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This page lists key terms used during the masjidain attacks coronial process.

For more general information about what coroners do and what happens when a death is referred to a coroner, please see the Ministry of Justice’s coronial services webpages. The Ministry’s guide to coronial services also contains an overview of the coronial process and other information that will help you to understand the Coroner’s Inquiry into the masjidain attacks.

For language translations of the Glossary, please go to our language and translation support page.



General coronial terms

Chief Coroner

 The Chief Coroner is the head of the Coroners Court.


A qualified lawyer appointed as a judicial officer to investigate the cause and circumstances of unexpected, violent or suspicious deaths.

Coroners Court

The Coroners Court is made up of the Chief Coroner and a mix of fulltime coroners and part-time relief coroners, with support from the Coronial Services Unit at the Ministry of Justice.

Coronial inquest

If the coroner needs to hear from witnesses in person, they’ll hold a hearing in court, which is called an inquest. Inquests aren’t always held in courtrooms, however – they may be held somewhere else that’s suitable.

Witnesses can give evidence and may be cross-examined. Families of the person who has died, Interested Parties, and sometimes members of the public, may attend an inquest.


Coronial inquiry

A coroner holds an inquiry to find out more about who the person was, and where, when and how they died. An inquiry also helps the coroner to make recommendations or comments that might prevent a similar death happening in the future. Not all deaths referred to the coroner involve an inquiry or result in recommendations being made.

Coronial investigation

The process of gathering information and answering questions that relate to a death that’s been referred to the coroner. The investigation helps the coroner to decide, for example, whether to open a coronial inquiry or hold an inquest.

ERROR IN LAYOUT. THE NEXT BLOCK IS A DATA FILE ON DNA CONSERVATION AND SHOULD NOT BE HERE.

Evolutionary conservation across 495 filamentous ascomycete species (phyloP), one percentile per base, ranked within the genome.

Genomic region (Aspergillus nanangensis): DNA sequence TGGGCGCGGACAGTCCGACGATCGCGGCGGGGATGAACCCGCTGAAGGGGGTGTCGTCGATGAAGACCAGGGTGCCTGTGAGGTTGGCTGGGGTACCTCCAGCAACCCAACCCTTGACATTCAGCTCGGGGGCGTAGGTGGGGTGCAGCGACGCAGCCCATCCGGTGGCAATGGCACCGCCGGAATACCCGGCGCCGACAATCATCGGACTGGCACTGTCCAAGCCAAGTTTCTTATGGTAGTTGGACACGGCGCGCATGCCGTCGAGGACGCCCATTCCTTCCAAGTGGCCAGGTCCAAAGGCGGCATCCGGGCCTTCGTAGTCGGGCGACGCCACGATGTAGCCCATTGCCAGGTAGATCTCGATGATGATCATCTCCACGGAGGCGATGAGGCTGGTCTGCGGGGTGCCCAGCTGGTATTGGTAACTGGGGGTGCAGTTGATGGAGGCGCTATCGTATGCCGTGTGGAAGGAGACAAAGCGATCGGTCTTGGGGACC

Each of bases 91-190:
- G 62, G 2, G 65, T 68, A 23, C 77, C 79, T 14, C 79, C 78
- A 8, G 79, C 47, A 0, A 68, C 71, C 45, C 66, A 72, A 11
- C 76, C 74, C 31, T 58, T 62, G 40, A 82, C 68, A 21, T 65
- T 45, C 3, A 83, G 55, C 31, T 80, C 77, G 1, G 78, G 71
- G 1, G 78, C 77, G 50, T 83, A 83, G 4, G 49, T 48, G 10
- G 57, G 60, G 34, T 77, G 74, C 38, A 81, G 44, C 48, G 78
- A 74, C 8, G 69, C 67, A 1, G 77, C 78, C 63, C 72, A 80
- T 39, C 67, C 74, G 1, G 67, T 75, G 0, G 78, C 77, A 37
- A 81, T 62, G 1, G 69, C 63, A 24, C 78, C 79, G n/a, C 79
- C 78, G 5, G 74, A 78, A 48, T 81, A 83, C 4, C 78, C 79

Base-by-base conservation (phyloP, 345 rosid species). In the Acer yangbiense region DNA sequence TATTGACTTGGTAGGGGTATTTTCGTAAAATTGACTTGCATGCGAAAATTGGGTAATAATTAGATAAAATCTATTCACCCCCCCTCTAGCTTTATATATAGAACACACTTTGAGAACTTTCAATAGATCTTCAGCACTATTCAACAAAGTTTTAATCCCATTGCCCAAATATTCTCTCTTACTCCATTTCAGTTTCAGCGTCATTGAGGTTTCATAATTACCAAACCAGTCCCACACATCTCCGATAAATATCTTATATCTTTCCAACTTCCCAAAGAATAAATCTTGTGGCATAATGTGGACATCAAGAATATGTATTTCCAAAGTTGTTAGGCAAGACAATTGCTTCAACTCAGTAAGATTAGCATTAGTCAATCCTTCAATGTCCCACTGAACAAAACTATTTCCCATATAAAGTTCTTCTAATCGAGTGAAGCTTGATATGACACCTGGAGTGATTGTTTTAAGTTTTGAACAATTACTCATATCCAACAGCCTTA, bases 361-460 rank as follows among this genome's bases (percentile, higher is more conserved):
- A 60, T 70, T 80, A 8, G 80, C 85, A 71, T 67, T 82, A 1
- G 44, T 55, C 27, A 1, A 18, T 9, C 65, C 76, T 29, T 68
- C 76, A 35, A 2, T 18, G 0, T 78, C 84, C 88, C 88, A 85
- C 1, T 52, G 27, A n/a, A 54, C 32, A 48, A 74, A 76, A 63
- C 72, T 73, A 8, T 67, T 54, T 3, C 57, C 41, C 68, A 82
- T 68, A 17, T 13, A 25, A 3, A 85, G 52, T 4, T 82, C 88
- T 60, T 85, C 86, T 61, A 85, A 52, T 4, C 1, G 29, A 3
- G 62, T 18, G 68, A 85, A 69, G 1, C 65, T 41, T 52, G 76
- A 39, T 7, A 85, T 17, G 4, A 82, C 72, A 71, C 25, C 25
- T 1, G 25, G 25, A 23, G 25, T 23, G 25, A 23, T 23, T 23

Coronial jurisdiction

The extent or limit of the power or authority of the Coroners Court or the coroner.

Coronial process

The coronial process starts when the coroner accepts the referral of an unexpected, violent or suspicious death from the police. The process ends with the coroner issuing:

  • a certificate that states the cause of death to the family of the person who died, or
  • their finding about the cause and circumstances of the death after undertaking further investigation.


Information gathered to support a case. Evidence can include:

  • written or spoken statements from witnesses
  • documents, photographs, maps and recordings.



A written report about the facts of a death that also includes the coroner’s reasoning. Recommendations or comments that might prevent a similar death happening in the future may be included, but not always.

A finding is usually the last step in the coronial process.



A legal proceeding where an issue of law or fact is debated and the parties present evidence and submissions to the court.

Hearing on the papers

At a hearing ‘on the papers’, the coroner reads all the evidence in their office (their chambers). Then they release their finding. Family members and witnesses don’t attend a hearing on the papers.

Interested Parties

The immediate family of someone who has died has the right to be kept informed and be involved in certain decisions relating to a coronial investigation.

Interested Parties can be other people or organisations that the coroner considers also has a particular interest in the death. Their interest needs to be more than, or different to, a member of the general public.

Legal Aid

Legal aid is government funding to pay for legal representation, usually for people who can't afford a lawyer.


An official statement of a judge or coroner. It can include an order to do something, a summary of something that has happened in court, or a decision that has been made.

Scope of Inquiry

These are the issues that will be investigated by the coroner in the inquiry.

Significant matters

Important events during the coronial process that Interested Parties need to be officially informed of. Examples of significant matters can include:

  • the opening and closing of an inquiry
  • where and when an inquest is held.


An argument that’s presented to the coroner. It can be written or spoken. In this case, submissions include the issues and concerns submitted to the coroner by families of the people who have died, and by Interested Parties.

Terms specific to the masjidain attacks coronial investigation


The Arabic term for mosques.
During this investigation, it refers to the two mosques that were attacked – Al Noor Mosque and Linwood Mosque in Christchurch.

Royal Commission of Inquiry

The Royal Commission that was set up to investigate whether government agencies had done all they could to protect the people of Aotearoa New Zealand from terrorist attacks and whether more can be done in the future to prevent another attack.